There are so many amazing biology resources out there. This is just a sample. I will have an additional resource page for Environmental Science, Earth & Space Science, and Nature Studies. If you have a resource that you would like added to this page, contact me.
This is part of the month long Science Celebration that I know you don't want to miss. The purpose is to Stop Teaching Kids to Hate Science and create hands-on learning activities that will inspire our next generation of problem finders and solution seekers. Some of the links provided might be affiliate links, you can read my full disclosure here.
Resources for All Ages
Marci at The Homeschool Scientist has great resources (both free and paid). She has a passion for science and teaching children and it comes through in everything she publishes. You can peruse everything she has to offer by clicking here or click on the image to go directly to the Biology Resource Page.
Do you have a Tarzan fan? Studying Jane Goodall is a must. This unit study from Ashley at Some Random Lady has a beautiful layout of an extraordinary woman and her life's work. This is especially good for kids that like to have a product of their work.
Food Chains and Food Webs are adored study topics by many elementary and middle school students. Susan from Hands-On Learning Behind the Scenes has a unique approach. This is a great activity that takes the web off of paper to make it more hands-on.
Susan also has a Unit Study Treasure Vault with tons of resources.
Zookeeping is a career aspiration for many young kids. Extend your day at the zoo with these greate learning ideas from Ticia at Adventures in Mommydom. She has different activites/projects for different animals to help create a different experience each time you go.
Do you have a green thumb? I don't so I need all the help that I can get. This unit study on plants, seeds, and gardening is a great introduction for elementary kids. Ashley from Some Random Lady focuses on hands on learning. You will want to also check out this post from Ashley here at The Learning Hypothesis.
Middle and High School Resources
The area of genetics has exploded as a sub-disicipline in biology over the last 30 years. We have finished the human genome project, but there is still so much to learn from the person considered the father of genetics, Gregor Mendel. Heather from Blog, She Wrote has an entire unit devoted to genetics and Gregor Mendel. Genetics is always a hit, but I love her use of living books.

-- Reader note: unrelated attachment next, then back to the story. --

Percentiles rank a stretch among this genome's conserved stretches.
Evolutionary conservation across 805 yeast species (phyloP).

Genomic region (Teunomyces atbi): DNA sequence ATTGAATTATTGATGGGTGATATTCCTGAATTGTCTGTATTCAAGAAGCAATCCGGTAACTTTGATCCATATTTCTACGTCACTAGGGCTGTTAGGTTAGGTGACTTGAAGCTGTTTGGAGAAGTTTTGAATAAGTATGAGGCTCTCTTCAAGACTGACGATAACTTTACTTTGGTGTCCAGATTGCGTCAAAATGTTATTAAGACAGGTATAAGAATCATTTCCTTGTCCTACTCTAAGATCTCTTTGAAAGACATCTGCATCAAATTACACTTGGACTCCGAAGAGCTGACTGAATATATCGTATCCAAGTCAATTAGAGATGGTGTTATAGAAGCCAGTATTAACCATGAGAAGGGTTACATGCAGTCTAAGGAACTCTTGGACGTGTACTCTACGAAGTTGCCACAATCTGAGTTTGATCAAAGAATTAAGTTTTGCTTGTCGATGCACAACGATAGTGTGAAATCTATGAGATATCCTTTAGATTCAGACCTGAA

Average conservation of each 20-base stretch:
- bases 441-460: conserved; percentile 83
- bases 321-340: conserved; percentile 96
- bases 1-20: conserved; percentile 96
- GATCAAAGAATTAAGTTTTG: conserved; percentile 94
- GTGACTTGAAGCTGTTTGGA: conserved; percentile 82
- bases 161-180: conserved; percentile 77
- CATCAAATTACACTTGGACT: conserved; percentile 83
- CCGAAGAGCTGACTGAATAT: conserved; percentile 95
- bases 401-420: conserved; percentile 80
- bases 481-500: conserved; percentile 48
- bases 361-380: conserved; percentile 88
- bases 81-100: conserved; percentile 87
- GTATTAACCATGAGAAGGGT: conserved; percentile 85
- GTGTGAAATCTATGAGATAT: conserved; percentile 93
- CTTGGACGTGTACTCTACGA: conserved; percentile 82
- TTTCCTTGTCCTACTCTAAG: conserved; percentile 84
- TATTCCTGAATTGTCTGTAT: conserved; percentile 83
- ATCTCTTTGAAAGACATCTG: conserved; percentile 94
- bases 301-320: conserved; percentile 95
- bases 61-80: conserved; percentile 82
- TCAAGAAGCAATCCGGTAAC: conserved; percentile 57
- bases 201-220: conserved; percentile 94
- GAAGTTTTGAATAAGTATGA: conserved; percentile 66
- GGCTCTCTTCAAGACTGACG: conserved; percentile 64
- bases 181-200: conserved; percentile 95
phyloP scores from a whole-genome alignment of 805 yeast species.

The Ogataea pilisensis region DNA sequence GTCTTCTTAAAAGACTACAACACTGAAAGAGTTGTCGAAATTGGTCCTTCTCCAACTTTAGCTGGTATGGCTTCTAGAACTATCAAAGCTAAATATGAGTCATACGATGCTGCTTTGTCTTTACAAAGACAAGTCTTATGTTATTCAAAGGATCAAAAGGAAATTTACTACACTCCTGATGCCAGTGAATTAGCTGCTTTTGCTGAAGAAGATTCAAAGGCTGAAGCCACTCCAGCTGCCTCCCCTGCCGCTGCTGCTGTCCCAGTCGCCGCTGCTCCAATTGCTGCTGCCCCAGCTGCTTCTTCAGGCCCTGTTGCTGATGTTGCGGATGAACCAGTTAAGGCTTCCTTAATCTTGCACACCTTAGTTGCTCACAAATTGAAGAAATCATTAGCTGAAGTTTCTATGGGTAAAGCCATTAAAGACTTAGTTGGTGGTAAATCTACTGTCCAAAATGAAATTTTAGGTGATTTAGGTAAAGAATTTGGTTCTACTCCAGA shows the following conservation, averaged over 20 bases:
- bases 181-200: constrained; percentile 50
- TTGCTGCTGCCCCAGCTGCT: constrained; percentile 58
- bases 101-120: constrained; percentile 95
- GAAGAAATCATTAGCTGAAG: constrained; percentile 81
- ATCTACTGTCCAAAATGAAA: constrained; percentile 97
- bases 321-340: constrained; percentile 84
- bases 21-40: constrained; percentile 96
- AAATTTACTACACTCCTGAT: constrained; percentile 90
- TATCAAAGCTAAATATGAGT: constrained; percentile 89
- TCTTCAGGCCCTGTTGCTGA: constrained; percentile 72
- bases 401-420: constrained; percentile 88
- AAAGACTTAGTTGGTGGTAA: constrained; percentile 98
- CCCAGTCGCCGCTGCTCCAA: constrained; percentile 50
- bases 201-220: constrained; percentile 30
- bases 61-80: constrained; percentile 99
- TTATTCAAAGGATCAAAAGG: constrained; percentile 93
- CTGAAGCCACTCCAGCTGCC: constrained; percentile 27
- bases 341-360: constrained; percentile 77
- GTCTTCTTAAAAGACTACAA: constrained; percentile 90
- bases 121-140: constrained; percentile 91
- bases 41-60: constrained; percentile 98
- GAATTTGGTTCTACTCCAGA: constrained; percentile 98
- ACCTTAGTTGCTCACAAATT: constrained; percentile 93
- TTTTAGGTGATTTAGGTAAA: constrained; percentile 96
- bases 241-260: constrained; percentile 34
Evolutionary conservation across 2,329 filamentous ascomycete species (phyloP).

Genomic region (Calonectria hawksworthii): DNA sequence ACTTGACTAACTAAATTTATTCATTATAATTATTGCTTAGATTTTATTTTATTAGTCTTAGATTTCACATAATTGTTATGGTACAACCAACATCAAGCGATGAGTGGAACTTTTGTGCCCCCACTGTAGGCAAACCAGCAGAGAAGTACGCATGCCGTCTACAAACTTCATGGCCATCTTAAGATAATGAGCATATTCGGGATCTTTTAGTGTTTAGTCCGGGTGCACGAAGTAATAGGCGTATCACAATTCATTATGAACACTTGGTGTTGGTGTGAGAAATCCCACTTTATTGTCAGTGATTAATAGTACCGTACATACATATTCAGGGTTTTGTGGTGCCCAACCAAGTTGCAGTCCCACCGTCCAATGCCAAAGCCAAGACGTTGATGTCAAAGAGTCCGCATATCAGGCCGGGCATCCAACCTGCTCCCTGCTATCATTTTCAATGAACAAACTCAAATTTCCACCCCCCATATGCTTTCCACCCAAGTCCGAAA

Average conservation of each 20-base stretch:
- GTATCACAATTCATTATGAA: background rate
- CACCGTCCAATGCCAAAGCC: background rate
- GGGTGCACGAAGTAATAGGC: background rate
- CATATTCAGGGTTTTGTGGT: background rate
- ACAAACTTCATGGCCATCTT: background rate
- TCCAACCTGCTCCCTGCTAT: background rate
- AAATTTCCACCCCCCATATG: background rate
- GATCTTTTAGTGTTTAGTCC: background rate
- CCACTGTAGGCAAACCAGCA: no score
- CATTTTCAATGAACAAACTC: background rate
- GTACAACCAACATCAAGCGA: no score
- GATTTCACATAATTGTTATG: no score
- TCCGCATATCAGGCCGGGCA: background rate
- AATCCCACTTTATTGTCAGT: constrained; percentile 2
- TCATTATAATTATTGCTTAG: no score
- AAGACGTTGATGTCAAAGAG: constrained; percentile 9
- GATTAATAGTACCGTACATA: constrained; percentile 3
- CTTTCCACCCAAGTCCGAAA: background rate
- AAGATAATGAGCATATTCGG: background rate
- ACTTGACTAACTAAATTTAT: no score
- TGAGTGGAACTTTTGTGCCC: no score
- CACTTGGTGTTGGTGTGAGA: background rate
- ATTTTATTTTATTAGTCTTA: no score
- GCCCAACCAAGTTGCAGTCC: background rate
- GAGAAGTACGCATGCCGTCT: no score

I have taught cell membranes for over 15 years and I could not believe when I stumbled across this amazing model activity from Laura Hospitál at Accessible Science from Perkins School for the Blind. This has really impacted how I am looking at my lessons. Designed to be accessible for all students, it is a hands-on approach to cell membrane dynamics.
Marine biology was one of my early career aspirations and I adore all things about sea turtles and manatees. This unit study from Marci at The Homeschool Scientist is adaptable for most age groups and includes a video of baby sea turtles that will melt your heart.
If you don't know, there is a serious honeybee problem. They are disappearing and scientists are working very hard to figure out exactly why and how to help. Honeybees are important because they are prolific pollinators so they are an essential part of creating food. Dana from Roscommon Acres has created this resource that provides you with so much insight into the plight of the honeybee and empowers us all to do what we can.
Dana also has a great post on The Scientific Method here at The Learning Hypothesis.
The majority of my teaching career I taught Anatomy & Physiology. I love it and was so happy to see this great lesson on lung capacity. This lesson from Heather at Blog, She Wrote is adaptable for upper elementary to high school. The lesson combines balloons, anatomy, and math for a fun exploration of lung volumes.
Any time we start talking about things that can't be seen with the naked eye, we lose people. This is a great visualization activity of the components of blood. This hands-on activity from Julie at Creekside Learning uses different everyday items to recreate a drop of blood.